5 Ways to Make Neat Side Edges

When we knit scarves, blankets and other projects that have exposed sides, the look of those sides can make or break the overall look of the project. 

Thankfully, with just a bit of planning it’s quite easy to turn uneven edges into a lovely chain of stitches or a narrow band with a neat pattern, or even an edge that looks like an i-cord. It all depends on the type of selvedge stitches you choose for your project. 

I picked 5 different types that create lovely edges and can be used in any project. 

Let’s take a look at them one by one:

1. SLIP STITCH CHAIN EDGE

This is a champion of selvedge stitches. It is a very popular way to make neat edges, and there is a reason for that – it is simple and easy to remember. It creates beautiful sides and works great with any stitch pattern. 

To make this type of selvedge stitch, cast on 2 extra stitches. For example, if your pattern tells you to cast on 50 stitches, cast on 52.

Then slip the first stitch and purl the last stitch of every row

Here’s how to do it step by step:

Click here to watch the video that shows how it’s done. Demonstration of this way starts at 00:18.

1. With the yarn at the back of the work, slip the first stitch purlwise (insert the right needle into the stitch from right to left).

2. Work all stitches in the pattern of your choice, and stop when you come to the last stitch.

3. Purl the last stitch.

Repeat same steps in every row (both right side and wrong side), and you’ll get a beautiful chain of stitches at each side of the work. 

If the chain of stitches is too loopy and you want to fix it, pull the yarn a bit after you work the second stitch of every row. 

Each of the “links” of the chain is created every two rows. That’s handy when you need to count your rows. Simply count the links of the chain and double the number.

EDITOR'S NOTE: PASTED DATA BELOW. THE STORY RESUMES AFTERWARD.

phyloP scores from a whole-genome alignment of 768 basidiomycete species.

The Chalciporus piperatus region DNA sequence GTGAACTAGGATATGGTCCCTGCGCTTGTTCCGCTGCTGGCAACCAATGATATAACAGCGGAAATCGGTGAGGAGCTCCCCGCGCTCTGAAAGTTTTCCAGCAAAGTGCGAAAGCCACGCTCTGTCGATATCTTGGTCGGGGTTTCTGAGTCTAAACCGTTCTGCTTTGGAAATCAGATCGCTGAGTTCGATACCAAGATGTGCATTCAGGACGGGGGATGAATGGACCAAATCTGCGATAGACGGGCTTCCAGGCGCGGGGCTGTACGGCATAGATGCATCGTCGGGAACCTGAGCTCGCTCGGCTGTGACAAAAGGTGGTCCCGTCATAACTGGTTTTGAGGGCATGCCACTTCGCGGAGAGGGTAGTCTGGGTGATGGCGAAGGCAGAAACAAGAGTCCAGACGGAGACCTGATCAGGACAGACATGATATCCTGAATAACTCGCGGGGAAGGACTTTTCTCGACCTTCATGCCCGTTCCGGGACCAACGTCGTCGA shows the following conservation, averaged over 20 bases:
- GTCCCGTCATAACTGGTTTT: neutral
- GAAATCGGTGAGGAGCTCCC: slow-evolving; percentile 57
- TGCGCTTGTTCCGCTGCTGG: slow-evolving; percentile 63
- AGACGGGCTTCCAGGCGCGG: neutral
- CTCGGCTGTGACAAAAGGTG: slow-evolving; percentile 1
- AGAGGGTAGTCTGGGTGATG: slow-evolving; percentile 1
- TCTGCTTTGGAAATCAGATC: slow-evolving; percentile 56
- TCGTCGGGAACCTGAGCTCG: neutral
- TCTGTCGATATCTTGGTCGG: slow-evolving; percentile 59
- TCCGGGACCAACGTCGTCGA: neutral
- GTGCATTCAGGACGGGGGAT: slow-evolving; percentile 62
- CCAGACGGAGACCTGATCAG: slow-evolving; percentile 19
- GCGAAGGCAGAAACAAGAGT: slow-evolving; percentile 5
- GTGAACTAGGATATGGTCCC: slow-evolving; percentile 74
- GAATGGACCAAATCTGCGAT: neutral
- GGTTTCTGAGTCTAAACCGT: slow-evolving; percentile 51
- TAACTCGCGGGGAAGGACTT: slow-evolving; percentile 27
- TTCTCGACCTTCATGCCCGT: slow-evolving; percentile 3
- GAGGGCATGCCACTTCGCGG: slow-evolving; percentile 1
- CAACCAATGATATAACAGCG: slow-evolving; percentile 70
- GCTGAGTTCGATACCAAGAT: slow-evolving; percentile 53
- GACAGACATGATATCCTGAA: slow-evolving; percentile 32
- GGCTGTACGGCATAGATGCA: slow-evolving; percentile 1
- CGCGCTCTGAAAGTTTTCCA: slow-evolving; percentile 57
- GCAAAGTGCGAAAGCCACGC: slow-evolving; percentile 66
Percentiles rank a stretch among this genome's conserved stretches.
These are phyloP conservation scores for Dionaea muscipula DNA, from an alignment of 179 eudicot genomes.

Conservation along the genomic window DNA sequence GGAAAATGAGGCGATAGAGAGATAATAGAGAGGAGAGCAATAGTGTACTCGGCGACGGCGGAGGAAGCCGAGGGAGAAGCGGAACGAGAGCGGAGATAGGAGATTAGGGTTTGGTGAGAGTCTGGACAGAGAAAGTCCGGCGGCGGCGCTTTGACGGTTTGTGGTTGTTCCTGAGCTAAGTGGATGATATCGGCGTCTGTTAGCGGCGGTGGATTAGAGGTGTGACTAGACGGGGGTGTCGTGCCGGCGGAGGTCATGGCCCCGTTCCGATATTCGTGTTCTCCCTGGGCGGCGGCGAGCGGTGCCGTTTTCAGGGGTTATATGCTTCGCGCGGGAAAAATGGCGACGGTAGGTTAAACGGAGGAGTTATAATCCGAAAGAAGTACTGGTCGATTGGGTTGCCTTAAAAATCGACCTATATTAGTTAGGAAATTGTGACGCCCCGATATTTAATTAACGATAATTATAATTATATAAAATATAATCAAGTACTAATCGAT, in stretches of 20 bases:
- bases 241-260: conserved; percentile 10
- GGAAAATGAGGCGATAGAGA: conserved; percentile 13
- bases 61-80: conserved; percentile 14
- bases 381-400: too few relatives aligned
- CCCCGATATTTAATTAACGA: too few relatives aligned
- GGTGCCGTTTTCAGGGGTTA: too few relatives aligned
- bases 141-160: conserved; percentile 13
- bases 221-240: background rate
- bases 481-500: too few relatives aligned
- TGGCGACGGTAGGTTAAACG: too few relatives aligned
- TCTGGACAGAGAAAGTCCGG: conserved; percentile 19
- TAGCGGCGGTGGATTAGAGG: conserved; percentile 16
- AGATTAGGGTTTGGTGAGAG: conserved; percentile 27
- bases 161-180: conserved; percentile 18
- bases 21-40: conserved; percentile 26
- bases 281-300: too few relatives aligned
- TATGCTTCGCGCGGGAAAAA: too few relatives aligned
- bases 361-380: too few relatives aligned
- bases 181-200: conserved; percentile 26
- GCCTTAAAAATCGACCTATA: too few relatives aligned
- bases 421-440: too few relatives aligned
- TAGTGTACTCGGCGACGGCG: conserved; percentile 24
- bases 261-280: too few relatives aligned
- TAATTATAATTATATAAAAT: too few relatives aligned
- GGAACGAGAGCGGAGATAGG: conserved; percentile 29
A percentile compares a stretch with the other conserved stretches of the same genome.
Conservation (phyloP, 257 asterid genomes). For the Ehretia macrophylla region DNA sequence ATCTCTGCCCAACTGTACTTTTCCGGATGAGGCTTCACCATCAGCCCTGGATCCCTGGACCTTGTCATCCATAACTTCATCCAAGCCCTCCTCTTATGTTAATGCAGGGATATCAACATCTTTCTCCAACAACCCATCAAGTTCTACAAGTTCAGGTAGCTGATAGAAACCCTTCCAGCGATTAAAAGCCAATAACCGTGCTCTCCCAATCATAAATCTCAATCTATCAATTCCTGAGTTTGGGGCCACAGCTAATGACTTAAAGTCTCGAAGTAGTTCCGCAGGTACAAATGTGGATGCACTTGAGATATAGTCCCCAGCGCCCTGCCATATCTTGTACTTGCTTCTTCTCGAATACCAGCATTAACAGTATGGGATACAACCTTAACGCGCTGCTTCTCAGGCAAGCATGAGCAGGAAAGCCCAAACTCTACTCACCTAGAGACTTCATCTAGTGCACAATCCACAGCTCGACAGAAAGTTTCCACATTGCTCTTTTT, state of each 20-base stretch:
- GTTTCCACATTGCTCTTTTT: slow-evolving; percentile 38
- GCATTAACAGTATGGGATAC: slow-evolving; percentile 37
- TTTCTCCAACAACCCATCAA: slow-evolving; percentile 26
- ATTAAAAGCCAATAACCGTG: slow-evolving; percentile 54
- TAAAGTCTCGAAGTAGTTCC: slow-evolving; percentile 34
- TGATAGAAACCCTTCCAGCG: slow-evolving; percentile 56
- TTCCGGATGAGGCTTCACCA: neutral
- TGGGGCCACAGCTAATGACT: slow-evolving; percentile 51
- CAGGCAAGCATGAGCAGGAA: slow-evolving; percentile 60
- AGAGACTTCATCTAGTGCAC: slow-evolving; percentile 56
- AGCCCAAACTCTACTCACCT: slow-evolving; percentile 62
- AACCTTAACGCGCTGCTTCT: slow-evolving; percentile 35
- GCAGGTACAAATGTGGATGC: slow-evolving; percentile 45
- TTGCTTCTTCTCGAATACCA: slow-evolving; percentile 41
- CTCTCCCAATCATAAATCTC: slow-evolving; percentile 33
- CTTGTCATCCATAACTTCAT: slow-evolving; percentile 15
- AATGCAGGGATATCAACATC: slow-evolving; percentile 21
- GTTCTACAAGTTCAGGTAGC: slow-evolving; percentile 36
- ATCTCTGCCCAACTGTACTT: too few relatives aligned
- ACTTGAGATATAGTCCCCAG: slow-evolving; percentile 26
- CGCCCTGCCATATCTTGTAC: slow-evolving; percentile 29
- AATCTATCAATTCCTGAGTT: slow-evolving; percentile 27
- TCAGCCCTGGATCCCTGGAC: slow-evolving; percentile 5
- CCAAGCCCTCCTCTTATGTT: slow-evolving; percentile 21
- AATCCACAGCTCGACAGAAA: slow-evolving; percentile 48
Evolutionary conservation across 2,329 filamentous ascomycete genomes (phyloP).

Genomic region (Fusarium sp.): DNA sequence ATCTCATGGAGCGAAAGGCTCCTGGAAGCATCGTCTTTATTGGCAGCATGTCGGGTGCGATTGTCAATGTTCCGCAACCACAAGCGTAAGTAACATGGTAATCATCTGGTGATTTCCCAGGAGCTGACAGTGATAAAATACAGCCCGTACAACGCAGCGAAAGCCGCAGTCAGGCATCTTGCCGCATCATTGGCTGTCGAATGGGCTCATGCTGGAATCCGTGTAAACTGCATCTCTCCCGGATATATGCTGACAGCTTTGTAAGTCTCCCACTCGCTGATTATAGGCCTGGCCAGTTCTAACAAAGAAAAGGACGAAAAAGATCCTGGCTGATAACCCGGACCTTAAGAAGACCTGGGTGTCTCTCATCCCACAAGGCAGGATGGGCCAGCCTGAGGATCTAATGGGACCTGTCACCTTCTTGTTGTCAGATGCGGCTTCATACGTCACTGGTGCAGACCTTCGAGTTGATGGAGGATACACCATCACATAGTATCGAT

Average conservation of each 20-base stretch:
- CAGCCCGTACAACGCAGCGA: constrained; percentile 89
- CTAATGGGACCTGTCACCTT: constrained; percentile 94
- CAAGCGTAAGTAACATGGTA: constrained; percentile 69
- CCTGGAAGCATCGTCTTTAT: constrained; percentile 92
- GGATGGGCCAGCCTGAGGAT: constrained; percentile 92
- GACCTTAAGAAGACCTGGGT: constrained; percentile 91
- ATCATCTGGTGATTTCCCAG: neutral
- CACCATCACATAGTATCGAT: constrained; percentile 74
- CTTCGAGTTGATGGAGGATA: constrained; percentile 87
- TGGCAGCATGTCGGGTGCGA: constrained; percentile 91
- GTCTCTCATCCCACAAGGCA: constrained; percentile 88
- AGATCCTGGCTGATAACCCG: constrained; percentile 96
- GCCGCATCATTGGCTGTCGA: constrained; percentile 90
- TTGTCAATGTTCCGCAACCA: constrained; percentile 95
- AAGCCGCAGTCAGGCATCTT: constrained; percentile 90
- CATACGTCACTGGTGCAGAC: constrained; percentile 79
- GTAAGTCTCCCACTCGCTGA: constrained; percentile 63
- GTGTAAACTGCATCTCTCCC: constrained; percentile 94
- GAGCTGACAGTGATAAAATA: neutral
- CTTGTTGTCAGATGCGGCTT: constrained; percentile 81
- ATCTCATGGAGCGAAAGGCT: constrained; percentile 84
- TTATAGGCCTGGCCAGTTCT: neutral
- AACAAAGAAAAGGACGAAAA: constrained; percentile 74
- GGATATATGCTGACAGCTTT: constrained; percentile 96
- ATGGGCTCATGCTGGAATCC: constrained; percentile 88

2. SLIP STITCH KNOTTED EDGE

This is a go-to way to make selvedge stitches if you want the edge to resemble a string of beads. 

The edge is not as stretchy as the “slip stitch chain edge” we’ve just discussed. The knotted edge holds shape much better and doesn’t create loopy edges.

This selvedge is made the same way as the “slip stitch chain” selvedge, but instead of purling the last stitch, we knit it. 

It’s incredible how this small difference can drastically change the look of the edge.

To make this selvedge, add 2 stitches to the cast on. Then slip the first stitch and knit the last stitch of every row.

Here’s how to do it step by step:

Click here to watch the video that shows how it’s done. Demonstration of this way starts at 01:37.

1. With the yarn at the back of the work (it is VERY important
to keep the yarn at the back of the work), slip the first stitch
purlwise (insert the right needle into the stitch from right to left).

2. Work all stitches in the pattern of your choice, and stop when you come to the last stitch.

3. Knit the last stitch.

Repeat same steps in every row (both right side and wrong side), and you’ll get a set of tiny knots at each side of the work. 

You can get a similar look if you knit first and last stitches of
every row, creating a “garter stitch selvedge”. But the good thing about
the “slip stitch knotted edge” is that it doesn’t stretch as much as
garter stitch. That makes it a slightly better-looking option.

If you prefer to use garter stitch for making your selvedges, take a look at the way #3.

3. DOUBLE GARTER EDGE

This type of selvedge requires 4 extra stitches because we make a very narrow band of 2 stitches on each side of the work. 

This selvedge has an additional bonus – it somewhat prevents edges from curling. 

The not-so-good thing about it is that it might not look well with some stitch patterns. To make sure you like the look of the double garter selvedge with the main pattern used in your project, make a little swatch before you start your project.

To make this type of selvedge, cast on the number of stitches required for your project plus 4 additional stitches.